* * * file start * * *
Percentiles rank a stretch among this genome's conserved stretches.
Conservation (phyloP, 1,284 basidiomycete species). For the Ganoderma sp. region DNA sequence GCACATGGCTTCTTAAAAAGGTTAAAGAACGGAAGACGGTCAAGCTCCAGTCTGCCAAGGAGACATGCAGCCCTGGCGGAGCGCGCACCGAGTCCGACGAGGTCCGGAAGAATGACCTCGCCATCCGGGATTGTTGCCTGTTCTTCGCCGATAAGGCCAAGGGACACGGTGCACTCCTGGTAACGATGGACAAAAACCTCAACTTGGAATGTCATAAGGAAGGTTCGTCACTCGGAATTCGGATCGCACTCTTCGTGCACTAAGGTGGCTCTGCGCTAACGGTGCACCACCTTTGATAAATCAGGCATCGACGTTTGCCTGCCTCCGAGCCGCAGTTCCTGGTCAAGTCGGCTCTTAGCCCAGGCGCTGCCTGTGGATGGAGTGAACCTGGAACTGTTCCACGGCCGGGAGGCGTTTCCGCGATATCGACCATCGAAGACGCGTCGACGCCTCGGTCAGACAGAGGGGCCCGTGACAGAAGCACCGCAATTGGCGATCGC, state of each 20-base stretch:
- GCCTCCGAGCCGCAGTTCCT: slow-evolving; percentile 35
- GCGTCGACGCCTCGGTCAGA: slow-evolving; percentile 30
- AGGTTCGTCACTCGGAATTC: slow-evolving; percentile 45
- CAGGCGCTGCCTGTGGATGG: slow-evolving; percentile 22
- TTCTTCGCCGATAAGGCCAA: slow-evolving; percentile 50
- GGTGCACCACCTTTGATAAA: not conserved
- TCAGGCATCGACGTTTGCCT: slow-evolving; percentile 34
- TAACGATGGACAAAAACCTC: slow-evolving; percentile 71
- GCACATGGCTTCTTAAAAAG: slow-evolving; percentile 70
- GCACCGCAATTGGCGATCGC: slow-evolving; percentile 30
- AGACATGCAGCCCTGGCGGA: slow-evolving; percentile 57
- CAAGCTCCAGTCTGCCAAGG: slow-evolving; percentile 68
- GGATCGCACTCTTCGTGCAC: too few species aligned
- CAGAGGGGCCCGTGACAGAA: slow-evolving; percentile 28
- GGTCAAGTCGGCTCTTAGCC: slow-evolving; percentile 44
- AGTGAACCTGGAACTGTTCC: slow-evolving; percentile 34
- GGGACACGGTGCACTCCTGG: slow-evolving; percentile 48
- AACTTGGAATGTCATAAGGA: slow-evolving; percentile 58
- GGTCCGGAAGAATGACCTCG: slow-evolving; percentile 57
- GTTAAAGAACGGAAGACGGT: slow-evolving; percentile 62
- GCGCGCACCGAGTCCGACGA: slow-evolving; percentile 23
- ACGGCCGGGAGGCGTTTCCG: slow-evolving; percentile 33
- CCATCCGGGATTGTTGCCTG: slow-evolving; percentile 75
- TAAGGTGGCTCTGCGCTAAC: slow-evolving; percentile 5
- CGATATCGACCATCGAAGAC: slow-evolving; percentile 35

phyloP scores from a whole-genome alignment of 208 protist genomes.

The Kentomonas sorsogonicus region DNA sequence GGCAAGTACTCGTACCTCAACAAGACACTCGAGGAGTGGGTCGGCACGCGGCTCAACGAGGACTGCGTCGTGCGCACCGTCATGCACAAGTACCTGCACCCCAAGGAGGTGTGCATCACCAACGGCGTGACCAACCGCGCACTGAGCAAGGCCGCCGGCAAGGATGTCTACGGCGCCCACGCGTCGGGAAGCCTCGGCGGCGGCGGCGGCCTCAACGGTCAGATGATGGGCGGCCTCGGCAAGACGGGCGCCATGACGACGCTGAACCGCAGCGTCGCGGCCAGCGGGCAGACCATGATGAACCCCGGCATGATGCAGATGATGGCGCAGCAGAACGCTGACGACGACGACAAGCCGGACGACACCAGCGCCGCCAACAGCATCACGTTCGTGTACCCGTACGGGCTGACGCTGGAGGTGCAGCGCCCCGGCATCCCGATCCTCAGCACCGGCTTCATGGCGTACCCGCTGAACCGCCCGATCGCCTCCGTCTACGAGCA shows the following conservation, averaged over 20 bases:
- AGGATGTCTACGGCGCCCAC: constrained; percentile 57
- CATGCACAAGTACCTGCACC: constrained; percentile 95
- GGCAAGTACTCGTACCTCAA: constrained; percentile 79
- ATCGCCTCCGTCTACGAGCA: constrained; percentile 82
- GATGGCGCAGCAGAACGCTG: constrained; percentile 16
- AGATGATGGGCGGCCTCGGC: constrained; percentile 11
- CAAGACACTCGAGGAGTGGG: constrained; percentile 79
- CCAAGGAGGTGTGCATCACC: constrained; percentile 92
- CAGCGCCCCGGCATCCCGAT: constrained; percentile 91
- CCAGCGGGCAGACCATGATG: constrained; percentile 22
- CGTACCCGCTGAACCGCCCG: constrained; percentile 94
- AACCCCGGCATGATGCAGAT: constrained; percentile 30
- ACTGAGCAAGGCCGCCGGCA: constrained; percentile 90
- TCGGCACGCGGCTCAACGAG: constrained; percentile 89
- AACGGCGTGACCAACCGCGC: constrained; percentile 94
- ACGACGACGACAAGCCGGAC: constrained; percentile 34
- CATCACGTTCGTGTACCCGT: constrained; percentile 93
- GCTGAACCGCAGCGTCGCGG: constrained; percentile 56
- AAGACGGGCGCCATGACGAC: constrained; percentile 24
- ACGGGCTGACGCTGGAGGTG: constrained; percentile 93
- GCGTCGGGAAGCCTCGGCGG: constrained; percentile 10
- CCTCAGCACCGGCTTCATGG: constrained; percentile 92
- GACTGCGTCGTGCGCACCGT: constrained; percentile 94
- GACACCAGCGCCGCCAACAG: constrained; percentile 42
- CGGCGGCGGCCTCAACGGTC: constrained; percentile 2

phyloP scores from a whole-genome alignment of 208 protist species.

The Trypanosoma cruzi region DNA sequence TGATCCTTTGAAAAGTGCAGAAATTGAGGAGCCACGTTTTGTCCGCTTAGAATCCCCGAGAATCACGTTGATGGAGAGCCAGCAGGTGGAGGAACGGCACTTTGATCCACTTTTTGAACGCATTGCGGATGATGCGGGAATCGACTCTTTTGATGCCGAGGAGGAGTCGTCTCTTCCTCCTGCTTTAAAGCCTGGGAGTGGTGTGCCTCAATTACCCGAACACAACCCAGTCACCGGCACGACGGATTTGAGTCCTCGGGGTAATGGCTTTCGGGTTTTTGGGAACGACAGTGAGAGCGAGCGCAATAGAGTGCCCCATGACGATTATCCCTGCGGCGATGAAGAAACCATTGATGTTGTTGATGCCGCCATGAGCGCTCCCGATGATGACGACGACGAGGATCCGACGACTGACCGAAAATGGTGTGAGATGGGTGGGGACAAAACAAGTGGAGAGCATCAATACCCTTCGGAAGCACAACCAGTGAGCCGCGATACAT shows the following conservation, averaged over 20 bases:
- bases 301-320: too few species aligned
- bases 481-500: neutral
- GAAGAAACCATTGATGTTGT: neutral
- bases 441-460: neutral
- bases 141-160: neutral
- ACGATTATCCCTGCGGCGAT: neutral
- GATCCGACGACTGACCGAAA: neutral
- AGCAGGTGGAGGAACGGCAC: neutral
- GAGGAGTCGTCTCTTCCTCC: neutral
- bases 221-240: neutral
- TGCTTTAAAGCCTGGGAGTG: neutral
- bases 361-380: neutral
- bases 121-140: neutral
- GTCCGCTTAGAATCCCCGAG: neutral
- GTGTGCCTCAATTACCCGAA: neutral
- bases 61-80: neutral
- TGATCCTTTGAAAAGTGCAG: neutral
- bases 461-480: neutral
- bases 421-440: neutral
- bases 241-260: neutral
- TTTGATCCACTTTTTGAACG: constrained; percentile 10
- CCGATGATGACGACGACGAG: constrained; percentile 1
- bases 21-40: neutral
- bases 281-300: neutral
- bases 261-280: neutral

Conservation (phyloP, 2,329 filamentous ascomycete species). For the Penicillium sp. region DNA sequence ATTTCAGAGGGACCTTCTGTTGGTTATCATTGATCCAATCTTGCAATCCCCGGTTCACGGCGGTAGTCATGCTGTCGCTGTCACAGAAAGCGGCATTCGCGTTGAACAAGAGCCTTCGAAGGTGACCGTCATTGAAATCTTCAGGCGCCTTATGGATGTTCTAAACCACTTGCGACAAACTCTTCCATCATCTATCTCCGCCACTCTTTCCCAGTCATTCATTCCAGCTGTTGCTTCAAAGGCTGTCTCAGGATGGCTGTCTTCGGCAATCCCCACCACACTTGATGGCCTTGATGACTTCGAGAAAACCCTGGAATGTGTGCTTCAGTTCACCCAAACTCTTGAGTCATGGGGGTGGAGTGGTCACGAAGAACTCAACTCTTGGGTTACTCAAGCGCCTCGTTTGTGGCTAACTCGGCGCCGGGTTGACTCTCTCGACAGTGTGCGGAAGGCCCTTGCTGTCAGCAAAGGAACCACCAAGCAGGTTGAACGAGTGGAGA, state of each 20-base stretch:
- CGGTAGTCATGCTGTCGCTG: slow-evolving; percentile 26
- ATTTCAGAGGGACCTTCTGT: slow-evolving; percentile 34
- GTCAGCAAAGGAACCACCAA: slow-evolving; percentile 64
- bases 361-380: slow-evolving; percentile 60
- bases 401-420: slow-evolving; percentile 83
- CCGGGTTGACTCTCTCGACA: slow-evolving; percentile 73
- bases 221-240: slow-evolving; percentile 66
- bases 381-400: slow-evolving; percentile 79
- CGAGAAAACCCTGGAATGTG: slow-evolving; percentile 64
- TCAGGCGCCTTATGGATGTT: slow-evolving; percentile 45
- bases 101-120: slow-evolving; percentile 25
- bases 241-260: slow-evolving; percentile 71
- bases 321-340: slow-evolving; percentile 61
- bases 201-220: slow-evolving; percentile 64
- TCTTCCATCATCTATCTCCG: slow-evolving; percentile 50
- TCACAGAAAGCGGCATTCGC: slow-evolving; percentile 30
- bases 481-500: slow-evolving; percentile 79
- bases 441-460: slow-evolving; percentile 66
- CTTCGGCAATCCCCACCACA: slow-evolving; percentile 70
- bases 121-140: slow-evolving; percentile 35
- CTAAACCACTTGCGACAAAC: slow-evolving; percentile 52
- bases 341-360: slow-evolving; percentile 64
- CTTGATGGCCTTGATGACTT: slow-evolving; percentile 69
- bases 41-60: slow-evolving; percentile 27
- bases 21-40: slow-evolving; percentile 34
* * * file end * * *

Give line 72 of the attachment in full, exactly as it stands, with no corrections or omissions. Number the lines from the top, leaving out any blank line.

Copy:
- bases 61-80: neutral